To give you an idea of how we started and the company’s twenty-five year history, here’s a piece written six years ago by company founder Gill Gill:
Today we’re a participatory arts company, but actually we (Susan Clarke, Gill Gill and Hilary Hughes) started out as stilt-walking, fire-eating, bicycle riding street performers, around Liverpool, Stoke, Glasgow and Gateshead Garden Festivals, and Glastonbury.
We then tried our hands at: creating touring shows for schools and playschemes (Cold as Ice, Hooray!, Stormy Weather, Respect), working with local communities to create community celebrations (Monument for Apedale series); making work with international partners starting in Italy in ‘89; then in Romania (Tower is Ours); Bosnia (San Sogne Dream, Constellation 2 year programme); Hungary (Secret Life of Pigs); Belgium (Noahs Flood); and currently European Whispers in Denmark, France, Germany, Tunisia and New Zealand.
While back in North Staffordshire we worked on Rattling Bones, a programme of site specific theatre based on the social history of Stoke on Trent. These projects, Rattling Bones, Pandaemonium, 1842, Welcome to China, The Knotty, My City, represent our ongoing obsession with the interplay of history, dreams and heritage: what Umberto Eco called “hand to hand combat with history.”
We’ve also been engaged with the big outdoors, working with a variety of partners (inc Small Woods Assoc) to create guided walks, site specific theatre (Play in the Woods, Walk in the Woods, Nuts!).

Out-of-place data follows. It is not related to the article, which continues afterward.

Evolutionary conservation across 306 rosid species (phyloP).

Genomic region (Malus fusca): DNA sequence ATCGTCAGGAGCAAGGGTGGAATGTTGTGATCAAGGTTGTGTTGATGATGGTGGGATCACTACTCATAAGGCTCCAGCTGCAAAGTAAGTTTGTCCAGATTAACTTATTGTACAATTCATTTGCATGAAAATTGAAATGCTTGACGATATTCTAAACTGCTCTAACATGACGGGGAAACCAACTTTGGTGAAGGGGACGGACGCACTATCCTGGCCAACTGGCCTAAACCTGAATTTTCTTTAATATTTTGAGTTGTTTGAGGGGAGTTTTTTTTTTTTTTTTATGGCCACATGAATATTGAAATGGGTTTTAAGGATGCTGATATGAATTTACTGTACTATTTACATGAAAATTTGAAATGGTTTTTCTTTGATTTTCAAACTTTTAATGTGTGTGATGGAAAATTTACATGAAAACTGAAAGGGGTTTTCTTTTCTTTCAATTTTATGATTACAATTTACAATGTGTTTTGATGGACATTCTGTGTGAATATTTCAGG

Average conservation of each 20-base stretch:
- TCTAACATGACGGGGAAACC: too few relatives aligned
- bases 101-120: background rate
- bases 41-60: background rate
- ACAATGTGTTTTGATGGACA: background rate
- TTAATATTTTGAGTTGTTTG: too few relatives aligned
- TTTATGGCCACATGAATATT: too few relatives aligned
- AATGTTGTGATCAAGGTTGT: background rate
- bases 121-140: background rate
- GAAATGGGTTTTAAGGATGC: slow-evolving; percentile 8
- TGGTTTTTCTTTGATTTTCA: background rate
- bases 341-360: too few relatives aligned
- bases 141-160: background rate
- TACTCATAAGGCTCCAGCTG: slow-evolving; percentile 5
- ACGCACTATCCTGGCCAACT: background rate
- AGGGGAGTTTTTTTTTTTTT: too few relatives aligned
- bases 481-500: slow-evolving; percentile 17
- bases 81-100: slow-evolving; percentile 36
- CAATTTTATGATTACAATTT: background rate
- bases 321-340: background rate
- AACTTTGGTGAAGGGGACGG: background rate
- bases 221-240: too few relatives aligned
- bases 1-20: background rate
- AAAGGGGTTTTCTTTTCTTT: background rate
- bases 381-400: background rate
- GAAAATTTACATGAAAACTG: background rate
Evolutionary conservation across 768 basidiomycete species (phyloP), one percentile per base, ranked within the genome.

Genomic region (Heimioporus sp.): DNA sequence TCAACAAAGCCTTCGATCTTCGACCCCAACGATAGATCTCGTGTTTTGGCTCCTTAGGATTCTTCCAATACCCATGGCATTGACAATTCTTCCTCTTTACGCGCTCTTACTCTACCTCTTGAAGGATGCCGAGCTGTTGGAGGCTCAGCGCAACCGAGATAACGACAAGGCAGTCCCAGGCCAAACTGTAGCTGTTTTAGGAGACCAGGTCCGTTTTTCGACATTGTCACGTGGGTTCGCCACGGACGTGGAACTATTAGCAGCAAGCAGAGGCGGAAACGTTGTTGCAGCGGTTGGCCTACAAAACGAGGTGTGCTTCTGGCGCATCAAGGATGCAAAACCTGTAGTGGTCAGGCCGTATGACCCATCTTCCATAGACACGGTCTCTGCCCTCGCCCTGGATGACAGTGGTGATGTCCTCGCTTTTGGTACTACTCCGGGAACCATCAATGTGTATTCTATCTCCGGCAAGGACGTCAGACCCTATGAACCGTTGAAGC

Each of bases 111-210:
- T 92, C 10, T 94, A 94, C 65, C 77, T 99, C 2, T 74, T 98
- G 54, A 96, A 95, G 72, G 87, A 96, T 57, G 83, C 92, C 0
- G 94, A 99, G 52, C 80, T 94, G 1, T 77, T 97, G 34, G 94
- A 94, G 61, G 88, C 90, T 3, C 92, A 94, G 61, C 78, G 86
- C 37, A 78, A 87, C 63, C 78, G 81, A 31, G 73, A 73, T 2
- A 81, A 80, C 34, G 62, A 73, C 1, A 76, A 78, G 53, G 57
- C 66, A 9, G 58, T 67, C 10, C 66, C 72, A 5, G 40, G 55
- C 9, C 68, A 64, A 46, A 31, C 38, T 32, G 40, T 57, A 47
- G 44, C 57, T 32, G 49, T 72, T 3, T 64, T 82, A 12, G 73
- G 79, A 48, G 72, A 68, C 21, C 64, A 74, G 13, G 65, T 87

When, in 2000, we began to engage with newly dispersed asylum seekers – in the grimmest of hostels – to create Crossing Frontiers, it became clear that this work represented an opportunity to bring the international programme home. This work has been fruitful, both artistically and in terms of the development of our approach to community cohesion and social justice; and led to The Bridge, a project which engaged displaced young people living in North Staffordshire in a programme of tailored support, arts, educational and cultural activities and community integration, from 2000 to 2009.
There have been lanterns almost everywhere. In Tipton, Bilston, Lichfield, Burntwood, Bedworth, Chesterton, Stoke and Lochgilphead. In Italy, Romania, Bosnia, Hungary and Denmark. On the waterfront in New Zealand and the canal in Warwickshire. On baby buggies, wheelchairs and wheelbarrows. Carried by children and pensioners and families and big stroppy lads. Mostly made of willow and tissue paper, but not always. Often very simple, sometimes complex, breathtakingly beautiful. A light in the darkness, and a lot of fun.
The work rarely takes places in theatres or galleries. Instead, we have worked on the street, on the water, on the beach, in woods, in schools, youth clubs and village halls, up mountains and alongside canals, with people of all ages, from pre-schoolers to people in their eighties. We welcome the challenge of working with people who are excluded from other opportunities, and particularly like to mix groups of people from differing backgrounds together to create new work.
Image: A to Z, Stoke Garden Festival, 1986. Photographer unknown.